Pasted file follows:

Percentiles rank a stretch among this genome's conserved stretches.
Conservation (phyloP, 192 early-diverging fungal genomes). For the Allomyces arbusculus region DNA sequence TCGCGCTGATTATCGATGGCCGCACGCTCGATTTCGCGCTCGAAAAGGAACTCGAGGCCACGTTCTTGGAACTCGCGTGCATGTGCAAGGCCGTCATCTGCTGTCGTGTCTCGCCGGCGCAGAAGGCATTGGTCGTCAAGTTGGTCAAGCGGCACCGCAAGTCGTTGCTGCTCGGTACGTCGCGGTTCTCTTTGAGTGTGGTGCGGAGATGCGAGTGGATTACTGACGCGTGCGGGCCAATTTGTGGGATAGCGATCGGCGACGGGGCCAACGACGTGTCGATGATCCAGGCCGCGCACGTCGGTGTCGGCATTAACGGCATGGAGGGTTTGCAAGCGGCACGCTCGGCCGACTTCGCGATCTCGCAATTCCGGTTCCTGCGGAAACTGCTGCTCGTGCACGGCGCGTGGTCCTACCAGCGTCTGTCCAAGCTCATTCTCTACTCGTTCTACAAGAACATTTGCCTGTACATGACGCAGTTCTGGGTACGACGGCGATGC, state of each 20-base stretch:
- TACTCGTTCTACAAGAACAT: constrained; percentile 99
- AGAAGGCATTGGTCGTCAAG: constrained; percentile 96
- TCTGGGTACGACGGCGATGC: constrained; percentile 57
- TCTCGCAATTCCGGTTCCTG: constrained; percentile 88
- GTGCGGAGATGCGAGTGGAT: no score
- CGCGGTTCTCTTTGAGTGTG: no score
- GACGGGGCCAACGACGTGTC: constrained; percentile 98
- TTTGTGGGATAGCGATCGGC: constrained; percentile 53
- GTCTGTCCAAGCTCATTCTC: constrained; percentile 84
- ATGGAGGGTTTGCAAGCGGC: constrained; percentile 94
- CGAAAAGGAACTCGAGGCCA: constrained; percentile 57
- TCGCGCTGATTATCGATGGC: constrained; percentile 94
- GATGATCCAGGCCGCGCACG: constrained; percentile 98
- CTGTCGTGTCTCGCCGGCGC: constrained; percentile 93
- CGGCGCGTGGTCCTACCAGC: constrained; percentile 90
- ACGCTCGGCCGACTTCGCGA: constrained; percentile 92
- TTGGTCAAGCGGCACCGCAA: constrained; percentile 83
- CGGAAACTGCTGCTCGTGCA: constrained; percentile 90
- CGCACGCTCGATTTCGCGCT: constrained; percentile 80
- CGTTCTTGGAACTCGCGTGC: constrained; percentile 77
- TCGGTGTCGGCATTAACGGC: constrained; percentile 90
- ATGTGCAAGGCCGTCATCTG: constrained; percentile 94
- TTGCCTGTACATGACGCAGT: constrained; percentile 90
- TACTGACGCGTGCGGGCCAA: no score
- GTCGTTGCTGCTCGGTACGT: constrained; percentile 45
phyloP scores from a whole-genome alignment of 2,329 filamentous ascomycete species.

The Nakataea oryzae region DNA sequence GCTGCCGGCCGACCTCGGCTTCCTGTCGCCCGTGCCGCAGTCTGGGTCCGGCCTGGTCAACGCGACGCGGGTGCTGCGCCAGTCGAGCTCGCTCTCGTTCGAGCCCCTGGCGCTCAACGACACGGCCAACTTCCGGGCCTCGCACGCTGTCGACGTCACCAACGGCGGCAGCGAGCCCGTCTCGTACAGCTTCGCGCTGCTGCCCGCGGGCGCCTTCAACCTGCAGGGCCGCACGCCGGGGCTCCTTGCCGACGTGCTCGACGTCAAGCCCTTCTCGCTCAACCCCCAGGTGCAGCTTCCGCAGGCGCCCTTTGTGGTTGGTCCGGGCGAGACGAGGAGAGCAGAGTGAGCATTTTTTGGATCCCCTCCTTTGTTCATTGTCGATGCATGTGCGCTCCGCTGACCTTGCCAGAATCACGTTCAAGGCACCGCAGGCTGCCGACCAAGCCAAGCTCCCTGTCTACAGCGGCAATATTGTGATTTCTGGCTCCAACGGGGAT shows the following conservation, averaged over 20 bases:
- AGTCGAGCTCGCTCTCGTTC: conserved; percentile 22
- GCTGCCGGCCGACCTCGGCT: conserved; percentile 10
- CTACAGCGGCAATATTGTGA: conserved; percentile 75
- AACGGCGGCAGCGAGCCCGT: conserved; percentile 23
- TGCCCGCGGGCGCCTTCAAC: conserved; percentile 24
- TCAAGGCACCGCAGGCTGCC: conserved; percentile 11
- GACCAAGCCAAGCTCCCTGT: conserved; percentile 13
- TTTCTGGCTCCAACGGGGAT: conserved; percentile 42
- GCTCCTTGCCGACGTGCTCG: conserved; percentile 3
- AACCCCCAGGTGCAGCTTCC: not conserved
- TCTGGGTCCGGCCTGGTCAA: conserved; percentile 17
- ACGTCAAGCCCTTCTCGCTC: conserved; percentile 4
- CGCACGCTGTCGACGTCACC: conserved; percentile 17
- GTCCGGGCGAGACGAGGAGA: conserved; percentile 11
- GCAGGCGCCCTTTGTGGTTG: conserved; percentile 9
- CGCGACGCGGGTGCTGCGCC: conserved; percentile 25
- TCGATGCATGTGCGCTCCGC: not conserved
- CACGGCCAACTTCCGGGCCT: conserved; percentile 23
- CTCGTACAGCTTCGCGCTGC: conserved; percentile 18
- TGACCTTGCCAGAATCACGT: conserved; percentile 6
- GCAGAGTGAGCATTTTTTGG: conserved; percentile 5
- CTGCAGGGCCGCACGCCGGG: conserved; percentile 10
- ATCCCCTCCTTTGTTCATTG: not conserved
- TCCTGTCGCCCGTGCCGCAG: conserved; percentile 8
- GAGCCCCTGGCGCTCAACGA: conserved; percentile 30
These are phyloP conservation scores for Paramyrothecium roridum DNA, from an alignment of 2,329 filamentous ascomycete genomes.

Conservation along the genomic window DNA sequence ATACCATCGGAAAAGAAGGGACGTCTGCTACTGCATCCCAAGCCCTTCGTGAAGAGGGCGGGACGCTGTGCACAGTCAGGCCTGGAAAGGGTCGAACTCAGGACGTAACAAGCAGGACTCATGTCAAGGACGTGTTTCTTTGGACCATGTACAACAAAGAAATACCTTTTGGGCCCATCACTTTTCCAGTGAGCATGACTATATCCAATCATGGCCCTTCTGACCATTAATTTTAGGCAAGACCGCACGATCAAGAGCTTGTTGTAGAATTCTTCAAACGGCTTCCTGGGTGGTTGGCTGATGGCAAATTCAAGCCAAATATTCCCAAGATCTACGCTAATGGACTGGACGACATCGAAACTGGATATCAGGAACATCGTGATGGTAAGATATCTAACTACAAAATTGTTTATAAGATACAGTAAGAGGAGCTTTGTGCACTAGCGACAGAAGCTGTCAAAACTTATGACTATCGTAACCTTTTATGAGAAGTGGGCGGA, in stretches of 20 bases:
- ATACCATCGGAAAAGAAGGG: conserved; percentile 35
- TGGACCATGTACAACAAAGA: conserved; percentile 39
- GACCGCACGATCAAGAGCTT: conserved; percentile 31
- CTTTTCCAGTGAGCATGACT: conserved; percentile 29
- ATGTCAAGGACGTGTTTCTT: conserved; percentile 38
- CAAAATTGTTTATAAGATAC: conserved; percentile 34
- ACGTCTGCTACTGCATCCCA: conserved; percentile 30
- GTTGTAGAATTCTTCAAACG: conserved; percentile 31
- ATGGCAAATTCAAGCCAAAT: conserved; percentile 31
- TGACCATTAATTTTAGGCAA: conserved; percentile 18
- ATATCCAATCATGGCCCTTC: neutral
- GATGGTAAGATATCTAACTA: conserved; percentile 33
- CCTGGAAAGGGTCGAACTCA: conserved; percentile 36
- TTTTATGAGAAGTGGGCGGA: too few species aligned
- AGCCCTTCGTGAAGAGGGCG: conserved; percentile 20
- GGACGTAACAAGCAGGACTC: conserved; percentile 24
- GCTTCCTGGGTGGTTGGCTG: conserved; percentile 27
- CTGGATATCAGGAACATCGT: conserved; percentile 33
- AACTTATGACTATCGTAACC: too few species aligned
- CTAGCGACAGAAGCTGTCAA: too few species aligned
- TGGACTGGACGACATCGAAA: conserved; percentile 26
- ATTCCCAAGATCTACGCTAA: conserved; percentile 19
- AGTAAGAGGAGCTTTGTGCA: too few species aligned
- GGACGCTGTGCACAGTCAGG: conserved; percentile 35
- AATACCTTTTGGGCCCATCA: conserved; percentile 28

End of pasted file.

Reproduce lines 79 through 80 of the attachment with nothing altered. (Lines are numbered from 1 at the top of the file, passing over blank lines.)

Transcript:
- AGTAAGAGGAGCTTTGTGCA: too few species aligned
- GGACGCTGTGCACAGTCAGG: conserved; percentile 35